• Physical exam: Your healthcare provider will conduct a physical exam, including a breast exam. They may be able to diagnose a lipoma based on this alone.
  • Mammogram: A mammogram is a low-dose X-ray for screening and diagnosing breast cancer. It may show breast lipomas.
  • Breast ultrasound: A breast ultrasound uses soundwaves to provide an image of the breast tissue. It can detect lipomas more clearly than an ultrasound can.
  • Breast magnetic resonance imaging (MRI): Your healthcare provider may recommend a breast MRI if the mammogram or ultrasound does not provide clear results.
  • Breast biopsy: If your symptoms or diagnostic tests suggest that you may have breast cancer, your provider may recommend a breast biopsy. This procedure involves taking a sample of tissue or fluid from the breast lump and studying it under a microscope. 

When to See a Healthcare Provider

Anytime you feel a new lump in your breast, it is important to see your healthcare provider. This is especially essential if you or a family member have a history of cancer. 

See your healthcare provider immediately if you feel a lump and show signs of breast cancer. Symptoms of breast cancer include:

  • Swelling in the breast
  • Nipple discharge
  • Redness or flaky skin in the nipple area
  • Irritation of the skin on the breast or nipple
  • Pulling in of the nipple area 


A lipoma in the breast is a benign tumor made up of fat cells. It is usually harmless and painless. If the lipoma is large, it could lead to symptoms, including a lump under the skin that feels soft and doughy. If the lipoma presses on a nerve, blood vessel, or joint, it could cause pain.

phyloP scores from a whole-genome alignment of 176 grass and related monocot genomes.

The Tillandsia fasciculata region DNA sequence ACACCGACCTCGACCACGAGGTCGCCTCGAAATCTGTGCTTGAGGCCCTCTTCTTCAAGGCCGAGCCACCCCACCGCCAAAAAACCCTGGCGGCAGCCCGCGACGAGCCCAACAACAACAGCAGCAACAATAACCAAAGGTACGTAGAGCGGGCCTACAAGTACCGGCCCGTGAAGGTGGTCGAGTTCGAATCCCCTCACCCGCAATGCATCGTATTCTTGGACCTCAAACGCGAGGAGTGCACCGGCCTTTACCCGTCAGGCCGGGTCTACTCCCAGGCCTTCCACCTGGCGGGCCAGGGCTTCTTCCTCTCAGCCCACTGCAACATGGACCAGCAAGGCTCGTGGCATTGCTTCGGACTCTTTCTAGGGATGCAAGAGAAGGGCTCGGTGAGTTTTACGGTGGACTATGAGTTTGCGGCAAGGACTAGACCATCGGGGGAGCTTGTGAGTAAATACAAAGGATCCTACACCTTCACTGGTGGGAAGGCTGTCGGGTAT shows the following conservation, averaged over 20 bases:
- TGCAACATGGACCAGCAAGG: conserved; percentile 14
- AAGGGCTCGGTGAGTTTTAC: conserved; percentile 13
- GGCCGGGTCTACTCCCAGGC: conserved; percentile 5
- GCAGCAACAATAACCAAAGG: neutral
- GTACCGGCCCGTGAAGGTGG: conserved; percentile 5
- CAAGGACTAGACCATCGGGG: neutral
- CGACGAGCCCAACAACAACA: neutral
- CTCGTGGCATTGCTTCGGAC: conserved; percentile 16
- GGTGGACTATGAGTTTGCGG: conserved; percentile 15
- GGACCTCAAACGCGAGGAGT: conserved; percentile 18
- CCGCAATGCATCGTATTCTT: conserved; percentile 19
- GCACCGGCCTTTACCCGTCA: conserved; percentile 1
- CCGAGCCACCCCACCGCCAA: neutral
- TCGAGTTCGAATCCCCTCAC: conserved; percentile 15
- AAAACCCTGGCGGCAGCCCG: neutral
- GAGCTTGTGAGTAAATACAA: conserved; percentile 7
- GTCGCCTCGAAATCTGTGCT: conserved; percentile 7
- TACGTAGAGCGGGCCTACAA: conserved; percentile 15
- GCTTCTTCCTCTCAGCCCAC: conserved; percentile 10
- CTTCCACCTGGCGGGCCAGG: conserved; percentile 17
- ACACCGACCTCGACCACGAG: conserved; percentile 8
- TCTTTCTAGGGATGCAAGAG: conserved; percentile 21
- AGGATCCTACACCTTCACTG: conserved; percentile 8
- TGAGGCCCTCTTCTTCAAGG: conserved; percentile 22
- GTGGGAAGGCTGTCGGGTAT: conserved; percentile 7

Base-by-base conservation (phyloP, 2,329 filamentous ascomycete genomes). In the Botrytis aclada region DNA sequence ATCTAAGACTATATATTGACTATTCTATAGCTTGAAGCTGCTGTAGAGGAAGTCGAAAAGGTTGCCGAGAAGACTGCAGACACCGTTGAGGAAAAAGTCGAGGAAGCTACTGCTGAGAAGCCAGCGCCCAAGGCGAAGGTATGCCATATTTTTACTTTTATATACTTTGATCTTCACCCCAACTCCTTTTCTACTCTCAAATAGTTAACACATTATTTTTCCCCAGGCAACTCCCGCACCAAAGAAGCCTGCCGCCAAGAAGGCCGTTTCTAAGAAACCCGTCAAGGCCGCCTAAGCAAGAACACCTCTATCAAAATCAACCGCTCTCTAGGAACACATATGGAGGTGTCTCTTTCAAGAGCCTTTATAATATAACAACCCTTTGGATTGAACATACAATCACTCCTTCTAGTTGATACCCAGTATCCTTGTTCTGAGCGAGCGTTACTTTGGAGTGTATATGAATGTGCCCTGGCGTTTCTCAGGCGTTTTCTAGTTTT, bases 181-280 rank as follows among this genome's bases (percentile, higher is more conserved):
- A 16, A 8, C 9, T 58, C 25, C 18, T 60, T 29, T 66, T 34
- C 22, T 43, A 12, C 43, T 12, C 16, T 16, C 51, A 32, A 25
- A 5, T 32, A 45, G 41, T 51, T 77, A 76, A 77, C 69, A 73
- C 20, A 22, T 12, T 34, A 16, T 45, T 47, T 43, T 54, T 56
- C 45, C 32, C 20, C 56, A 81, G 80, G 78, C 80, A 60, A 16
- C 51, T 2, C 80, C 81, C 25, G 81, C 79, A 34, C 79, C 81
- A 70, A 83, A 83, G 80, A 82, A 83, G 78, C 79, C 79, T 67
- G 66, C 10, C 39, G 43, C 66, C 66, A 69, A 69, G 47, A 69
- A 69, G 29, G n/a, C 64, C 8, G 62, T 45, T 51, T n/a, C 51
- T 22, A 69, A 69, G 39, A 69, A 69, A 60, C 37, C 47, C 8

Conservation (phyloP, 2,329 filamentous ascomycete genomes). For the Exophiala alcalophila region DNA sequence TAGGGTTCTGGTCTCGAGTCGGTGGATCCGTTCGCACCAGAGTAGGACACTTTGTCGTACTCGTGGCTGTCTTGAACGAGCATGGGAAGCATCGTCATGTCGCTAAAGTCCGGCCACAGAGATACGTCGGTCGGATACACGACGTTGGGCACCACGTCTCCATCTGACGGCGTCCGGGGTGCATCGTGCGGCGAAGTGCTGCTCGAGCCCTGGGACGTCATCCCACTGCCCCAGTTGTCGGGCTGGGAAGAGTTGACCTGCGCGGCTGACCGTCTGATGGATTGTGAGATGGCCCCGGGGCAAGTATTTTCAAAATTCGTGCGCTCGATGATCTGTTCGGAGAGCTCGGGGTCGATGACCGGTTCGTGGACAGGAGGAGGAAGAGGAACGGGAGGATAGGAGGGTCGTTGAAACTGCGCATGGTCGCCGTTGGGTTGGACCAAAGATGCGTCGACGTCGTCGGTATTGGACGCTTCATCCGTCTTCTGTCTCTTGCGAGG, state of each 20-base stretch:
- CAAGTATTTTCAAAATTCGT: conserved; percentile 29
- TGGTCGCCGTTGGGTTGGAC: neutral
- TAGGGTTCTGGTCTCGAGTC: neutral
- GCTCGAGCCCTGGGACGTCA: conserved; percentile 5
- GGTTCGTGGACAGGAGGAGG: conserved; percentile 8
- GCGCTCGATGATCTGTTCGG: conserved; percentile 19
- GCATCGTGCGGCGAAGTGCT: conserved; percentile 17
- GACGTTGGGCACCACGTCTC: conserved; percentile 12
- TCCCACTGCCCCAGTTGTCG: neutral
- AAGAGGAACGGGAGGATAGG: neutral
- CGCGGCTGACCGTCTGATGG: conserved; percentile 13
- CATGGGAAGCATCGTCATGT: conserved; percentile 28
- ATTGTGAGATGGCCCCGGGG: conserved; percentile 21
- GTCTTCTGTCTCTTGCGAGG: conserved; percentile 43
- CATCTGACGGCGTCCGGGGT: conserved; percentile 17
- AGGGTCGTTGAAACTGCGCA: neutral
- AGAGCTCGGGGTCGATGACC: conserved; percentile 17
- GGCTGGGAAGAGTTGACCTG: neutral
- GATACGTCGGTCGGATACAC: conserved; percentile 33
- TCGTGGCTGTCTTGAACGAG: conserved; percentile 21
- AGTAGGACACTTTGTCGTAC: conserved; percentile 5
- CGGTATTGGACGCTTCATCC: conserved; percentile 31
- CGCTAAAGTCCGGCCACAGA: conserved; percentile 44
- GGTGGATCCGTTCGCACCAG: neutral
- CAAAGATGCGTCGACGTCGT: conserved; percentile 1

Lipomas usually do not require treatment. If it is causing issues such as pain, your healthcare provider may recommend removing the lipoma with surgery or liposuction. 

Frequently Asked Questions

  • What causes lipomas in the breast?

    The cause of lipomas in the breast is usually unknown. An injury to the area or a family history of lipomas could raise your risk of experiencing a breast lipoma.

  • What does a lipoma in the breast feel like?

    A lipoma in the breast is usually small and does not cause symptoms. You may feel a soft, doughy lump right under the skin if it is large. Lipomas are typically painless.

  • How can I get rid of a lipoma in my breast?

    Most lipomas do not require treatment. If it is very large or causing pain, your healthcare provider may recommend removing the lipoma with surgery or liposuction. There are no home remedies for getting rid of lipomas.

5 Sources
Verywell Health uses only high-quality sources, including peer-reviewed studies, to support the facts within our articles. Read our editorial process to learn more about how we fact-check and keep our content accurate, reliable, and trustworthy.
  1. American Cancer Society. Radial scars and some other non-cancerous breast conditions.

  2. Charifa A, Azmat CE, Badri T. Lipoma pathology. In: StatPearls. Treasure Island (FL): StatPearls Publishing; December 2021.

  3. Peev I, Spasevska L, Mirchevska E, et al. Liposuction assisted lipoma removal - option or alternative? Open Access Maced J Med Sci. 2017;5(6):766-770. doi:10.3889/oamjms.2017.186

  4. American Cancer Society. Breast cancer early detection and diagnosis.

  5. Centers for Disease Control and Prevention. What are the symptoms of breast cancer?

By Carrie Madormo, RN, MPH
Carrie Madormo, RN, MPH, is a health writer with over a decade of experience working as a registered nurse. She has practiced in a variety of settings including pediatrics, oncology, chronic pain, and public health.